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Friday Nov 01 2019
Web Desk

Indians have smallest brains in the world: research

Web Desk
The research does not reveal the functional dissimilarities in sampled populations due to the brain size deviations. — Photo: Reuters/File

India has some of the smallest brains in the world, according to a study conducted by researchers, including those from International Institute of Information Technology (IIIT), Hyderabad.

The project, as per India Today, developed the "first Indian human brain atlas" and found that there is a significant difference in the shape and size of the brain between Indians, Chinese, Koreans and Caucasians. 

Furthermore, it stated that the brain size of Indians is smaller in height, width, and volume in comparison with the western and other eastern populations.

This astonishing fact was uncovered by researchers from Indian varsity IIIT Hyderabad and other educational institutes.

Published in Neurology India, the study is expected to help diagnose Alzheimer’s disease and other brain-related diseases.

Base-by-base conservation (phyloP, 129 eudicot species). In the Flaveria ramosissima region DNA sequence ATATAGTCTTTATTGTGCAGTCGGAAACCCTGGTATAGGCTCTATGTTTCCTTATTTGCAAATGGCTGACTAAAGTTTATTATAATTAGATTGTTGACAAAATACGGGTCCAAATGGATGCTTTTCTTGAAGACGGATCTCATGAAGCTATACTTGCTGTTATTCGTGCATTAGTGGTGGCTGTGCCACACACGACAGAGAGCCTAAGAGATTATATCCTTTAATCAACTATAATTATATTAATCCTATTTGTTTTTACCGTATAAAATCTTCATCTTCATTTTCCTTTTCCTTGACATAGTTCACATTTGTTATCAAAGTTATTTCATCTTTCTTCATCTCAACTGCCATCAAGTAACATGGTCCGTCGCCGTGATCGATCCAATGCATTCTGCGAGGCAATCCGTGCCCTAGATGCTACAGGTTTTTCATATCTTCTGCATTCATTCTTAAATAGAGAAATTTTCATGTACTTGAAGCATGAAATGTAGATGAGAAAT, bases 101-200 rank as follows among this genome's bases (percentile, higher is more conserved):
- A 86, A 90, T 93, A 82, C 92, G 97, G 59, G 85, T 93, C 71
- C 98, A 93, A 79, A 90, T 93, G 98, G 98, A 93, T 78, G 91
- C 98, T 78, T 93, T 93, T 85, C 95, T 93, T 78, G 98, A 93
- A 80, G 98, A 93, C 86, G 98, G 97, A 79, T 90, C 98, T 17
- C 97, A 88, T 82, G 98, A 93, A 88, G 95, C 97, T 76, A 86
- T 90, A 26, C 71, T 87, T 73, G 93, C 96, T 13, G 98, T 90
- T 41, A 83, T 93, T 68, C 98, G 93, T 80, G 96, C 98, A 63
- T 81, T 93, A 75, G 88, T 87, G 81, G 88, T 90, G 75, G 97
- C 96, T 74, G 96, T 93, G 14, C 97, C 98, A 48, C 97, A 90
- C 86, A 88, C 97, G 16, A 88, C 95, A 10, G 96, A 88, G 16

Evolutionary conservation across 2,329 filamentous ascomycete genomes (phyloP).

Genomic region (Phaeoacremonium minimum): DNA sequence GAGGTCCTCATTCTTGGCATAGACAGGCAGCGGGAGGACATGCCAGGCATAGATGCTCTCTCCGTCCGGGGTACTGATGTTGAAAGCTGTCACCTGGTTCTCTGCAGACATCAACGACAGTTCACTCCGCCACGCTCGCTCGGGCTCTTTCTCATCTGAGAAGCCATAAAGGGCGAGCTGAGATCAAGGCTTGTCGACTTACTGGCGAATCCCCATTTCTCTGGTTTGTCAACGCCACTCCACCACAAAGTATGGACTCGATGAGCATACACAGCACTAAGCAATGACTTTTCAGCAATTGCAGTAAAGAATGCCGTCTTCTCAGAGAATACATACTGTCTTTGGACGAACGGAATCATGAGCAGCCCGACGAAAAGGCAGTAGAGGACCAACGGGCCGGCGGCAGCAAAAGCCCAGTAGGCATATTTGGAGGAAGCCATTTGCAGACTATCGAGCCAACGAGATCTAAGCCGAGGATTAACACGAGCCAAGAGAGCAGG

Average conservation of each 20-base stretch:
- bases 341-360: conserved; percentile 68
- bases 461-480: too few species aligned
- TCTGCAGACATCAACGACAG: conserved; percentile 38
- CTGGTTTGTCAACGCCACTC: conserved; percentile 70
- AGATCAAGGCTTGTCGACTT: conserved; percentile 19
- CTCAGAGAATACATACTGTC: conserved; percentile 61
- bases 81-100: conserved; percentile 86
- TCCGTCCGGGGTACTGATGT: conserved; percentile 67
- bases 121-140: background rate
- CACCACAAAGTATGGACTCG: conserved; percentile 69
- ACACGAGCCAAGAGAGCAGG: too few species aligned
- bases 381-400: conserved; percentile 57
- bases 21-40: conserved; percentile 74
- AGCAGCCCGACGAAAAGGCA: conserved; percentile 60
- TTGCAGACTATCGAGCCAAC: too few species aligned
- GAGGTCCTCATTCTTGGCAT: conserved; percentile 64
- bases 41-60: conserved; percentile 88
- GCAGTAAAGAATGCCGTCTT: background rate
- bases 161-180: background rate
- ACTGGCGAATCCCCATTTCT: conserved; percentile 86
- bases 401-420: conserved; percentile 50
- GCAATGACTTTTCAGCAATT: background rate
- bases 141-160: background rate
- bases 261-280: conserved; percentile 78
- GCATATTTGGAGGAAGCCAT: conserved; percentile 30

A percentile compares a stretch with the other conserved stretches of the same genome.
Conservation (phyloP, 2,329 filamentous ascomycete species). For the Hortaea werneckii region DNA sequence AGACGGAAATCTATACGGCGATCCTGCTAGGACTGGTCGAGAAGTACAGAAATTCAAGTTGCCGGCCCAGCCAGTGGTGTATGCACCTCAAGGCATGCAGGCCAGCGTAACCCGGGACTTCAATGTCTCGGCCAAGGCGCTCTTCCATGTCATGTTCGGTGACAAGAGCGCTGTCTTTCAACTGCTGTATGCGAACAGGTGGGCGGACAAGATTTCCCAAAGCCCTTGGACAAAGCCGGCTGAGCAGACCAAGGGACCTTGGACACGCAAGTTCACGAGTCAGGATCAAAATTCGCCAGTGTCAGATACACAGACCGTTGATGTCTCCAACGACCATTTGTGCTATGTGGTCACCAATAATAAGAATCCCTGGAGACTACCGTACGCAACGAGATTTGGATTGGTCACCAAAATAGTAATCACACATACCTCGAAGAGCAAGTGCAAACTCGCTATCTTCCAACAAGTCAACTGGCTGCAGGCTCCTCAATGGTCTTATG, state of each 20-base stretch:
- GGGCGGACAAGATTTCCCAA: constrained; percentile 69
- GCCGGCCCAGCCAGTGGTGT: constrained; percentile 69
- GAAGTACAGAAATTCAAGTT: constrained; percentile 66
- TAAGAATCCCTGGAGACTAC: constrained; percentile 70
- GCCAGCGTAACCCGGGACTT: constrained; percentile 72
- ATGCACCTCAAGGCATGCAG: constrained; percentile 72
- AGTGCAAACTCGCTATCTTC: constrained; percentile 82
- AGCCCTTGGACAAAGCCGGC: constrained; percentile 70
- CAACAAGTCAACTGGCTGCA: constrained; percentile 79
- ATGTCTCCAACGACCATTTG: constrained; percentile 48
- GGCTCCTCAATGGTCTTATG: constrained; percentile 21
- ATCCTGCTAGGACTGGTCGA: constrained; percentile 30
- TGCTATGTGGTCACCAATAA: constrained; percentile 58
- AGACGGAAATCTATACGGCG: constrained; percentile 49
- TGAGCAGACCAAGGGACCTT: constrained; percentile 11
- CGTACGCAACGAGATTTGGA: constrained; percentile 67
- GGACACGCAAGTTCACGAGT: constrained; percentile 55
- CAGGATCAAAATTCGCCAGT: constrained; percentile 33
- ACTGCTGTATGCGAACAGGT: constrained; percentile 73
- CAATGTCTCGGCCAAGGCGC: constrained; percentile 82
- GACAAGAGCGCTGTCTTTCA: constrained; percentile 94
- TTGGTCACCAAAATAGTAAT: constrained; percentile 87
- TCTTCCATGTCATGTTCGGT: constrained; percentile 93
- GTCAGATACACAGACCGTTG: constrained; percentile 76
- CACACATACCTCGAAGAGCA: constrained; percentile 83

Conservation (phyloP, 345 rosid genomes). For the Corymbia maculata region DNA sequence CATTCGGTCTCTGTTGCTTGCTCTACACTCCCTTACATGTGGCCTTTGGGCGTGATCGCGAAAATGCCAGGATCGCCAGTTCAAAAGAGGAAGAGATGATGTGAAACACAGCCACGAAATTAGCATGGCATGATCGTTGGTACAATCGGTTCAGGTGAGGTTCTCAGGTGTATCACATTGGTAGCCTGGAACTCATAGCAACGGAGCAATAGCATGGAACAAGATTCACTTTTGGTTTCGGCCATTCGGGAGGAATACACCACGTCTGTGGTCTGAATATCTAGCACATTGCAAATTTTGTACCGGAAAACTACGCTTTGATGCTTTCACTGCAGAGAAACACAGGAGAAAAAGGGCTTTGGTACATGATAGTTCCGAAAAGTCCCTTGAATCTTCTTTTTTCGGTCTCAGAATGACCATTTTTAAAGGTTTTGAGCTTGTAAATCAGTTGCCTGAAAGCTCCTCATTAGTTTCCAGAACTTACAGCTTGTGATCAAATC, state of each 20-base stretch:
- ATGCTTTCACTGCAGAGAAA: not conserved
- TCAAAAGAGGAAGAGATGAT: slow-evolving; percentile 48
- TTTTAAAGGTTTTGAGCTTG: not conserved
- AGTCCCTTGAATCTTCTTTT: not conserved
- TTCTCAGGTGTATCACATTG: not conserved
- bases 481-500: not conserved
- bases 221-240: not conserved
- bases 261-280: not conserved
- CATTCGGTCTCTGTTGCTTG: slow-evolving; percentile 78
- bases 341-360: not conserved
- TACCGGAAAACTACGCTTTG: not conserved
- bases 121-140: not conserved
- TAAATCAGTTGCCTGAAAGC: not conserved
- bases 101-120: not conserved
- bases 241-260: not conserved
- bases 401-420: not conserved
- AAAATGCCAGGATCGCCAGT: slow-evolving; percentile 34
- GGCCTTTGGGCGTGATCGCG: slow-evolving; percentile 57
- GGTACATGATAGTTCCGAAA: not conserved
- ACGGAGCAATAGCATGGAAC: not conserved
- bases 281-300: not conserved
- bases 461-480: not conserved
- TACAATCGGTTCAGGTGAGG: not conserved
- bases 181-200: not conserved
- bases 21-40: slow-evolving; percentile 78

The Montreal Neurological Institute (MNI) in Canada, and the International Consortium for Brain Mapping (ICBM) created the world's first digital human brain atlas using the brain MRI scans of 305 young normal Caucasian subjects.

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However, the researchers said that the brain atlas does not account for differences across groups with different gender, race, or disease conditions. The researchers recruited 100 young healthy Indian adults — 50 females and 50 males — aged between 21 to 30 years, and developed the Indian atlas from their brain scans.

The Indian brain when compared with Chinese and Korean is similar in length but, significantly smaller in height and width.

However, the research does not reveal the functional dissimilarities in these populations due to the brain size deviations.

A brain atlas is a map of the brain which can be used to measure brain abnormalities.

According to the study, a brain atlas helps researchers compare findings from different brain imaging methods like Magnetic Resonance Imaging (MRI) and functional MRI (fMRI), or between healthy and diseased brain states, or across individuals.

The study was a result of combined effort of researchers namely Raghav Mehta from McGill University in Canada, Jayanthi Sivaswamy and Alphin J Thottupattu from IIIT, Hyderabad, and R Sheelakumari and Chandrasekharan Kesavadas from Sree Chitra Tirunal Institute for Medical Sciences and Technology in Kerala.